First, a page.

Senior UK politicians and military leaders have called for the lifting of a ban against Zimbabwe participating in commemorations remembering those killed in the two world wars.
An annual service of remembrance is held annually at The Cenotaph war memorial in central London with this year's set for Sunday.
Some 34,000 Rhodesian men reportedly served in the two world wars; 1,800 of them losing their lives.
However, Zimbabwe is banned from attending the London commemorative events for some 50 years.
The sanction was first imposed when Rhodesian premier Ian Smith's unilateral declaration of independence from Britain in 1965.
Former president Robert Mugabe's withdrawal from the Commonwealth in 2003 ensured the ban remained in place.
A Foreign Office spokesman explained to the London-based Telegraph newspaper; "High Commissioners from Commonwealth countries are invited to lay a wreath at the Cenotaph. Zimbabwe participated in wreath-laying ceremonies in the past.
"This invitation no longer stood when Zimbabwe left the Commonwealth. If Zimbabwe were to re-join the Commonwealth, which the UK would welcome, their High Commissioner would once again be invited."
However, top UK politicians and military leaders who spoke to the Telegraph now think the sanction should be removed.
Said General Sir Lord Dannatt, the former head of the Army: "Regardless of the politics, soldiers from southern Rhodesia who fought in the first and second world wars should be recognised along with everybody else from the Empire and former colonies."
Conservative MP and former Army officer Tom Tugendhat, chairman of foreign affairs select committee, said: "I think it is right for the Government to reconsider this now, particularly on the centenary. It was the Commonwealth which came in our hour of need, who stopped the German advance. I hope my colleagues in Government will recognise that."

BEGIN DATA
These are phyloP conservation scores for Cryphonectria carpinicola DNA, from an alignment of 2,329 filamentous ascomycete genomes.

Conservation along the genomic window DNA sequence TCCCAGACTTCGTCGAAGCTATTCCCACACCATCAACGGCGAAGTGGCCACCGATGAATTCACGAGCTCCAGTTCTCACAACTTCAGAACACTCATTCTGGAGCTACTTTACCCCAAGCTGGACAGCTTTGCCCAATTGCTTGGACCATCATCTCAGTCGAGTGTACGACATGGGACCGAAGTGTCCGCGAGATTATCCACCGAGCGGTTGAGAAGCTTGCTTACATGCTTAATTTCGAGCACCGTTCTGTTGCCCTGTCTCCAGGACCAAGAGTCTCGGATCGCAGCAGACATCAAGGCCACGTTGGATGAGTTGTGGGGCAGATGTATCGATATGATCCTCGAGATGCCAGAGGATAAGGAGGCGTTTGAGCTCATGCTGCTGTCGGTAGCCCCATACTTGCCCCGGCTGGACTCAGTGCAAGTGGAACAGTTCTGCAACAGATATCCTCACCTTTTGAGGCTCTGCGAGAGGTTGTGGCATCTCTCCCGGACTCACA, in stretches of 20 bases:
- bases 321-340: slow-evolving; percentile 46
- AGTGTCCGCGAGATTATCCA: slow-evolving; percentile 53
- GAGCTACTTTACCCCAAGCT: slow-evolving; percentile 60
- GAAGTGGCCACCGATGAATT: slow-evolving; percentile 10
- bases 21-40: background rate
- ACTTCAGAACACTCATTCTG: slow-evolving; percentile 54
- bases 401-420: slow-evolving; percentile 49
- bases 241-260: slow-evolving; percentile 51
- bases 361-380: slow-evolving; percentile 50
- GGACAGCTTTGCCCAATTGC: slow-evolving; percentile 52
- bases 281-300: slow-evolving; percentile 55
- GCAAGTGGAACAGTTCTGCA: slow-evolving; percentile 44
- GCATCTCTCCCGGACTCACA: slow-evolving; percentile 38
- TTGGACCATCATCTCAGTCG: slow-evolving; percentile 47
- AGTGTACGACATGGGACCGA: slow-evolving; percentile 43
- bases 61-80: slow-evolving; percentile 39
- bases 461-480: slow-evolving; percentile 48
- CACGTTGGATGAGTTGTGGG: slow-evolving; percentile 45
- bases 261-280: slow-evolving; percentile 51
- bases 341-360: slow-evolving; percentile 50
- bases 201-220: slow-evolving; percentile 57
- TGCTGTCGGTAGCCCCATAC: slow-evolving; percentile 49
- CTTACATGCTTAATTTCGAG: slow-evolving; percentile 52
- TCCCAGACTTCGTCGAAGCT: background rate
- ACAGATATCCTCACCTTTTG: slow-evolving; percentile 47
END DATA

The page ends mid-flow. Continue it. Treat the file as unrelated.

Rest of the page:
For former defence minister Julian Brazier, "The Rhodesian contribution to both wars was completely disproportionate, they showed immense bravery.
"I think we need to recognise also that they were Rhodesians of all colours, including the African Rifles, and that they served in the ancillary services and the SAS. I think it is well overdue that they are readmitted."
Julian Lewis, the Tory chairman of the defence committee, added: "Whatever sanctions may have been taken against an obnoxious regime, it cannot, surely, have been right to penalise and prevent veterans and their families from paying tribute to their fallen comrades.
"The two issues should have been treated as entirely separate and the issue should be reconsidered now. Paying our respect to the fallen should never be entangled with political disputes between governments."
Relations between Zimbabwe and its former coloniser collapsed after Mugabe moved to seize land from commercial white farmers for re-distribution to the majority blacks.
The UK led the imposition of sanctions against Harare by the West, accusing the Mugabe regime of gross human rights abuses and electoral fraud.
The Zimbabwean strongman was however ousted by a military coup last November, allowing relations between the two countries to improve.
Successor Emmerson Mnangagwa has already indicated that Zimbabwe is seeking to re-join the Commonwealth as part of a broader re-engagement process with the West.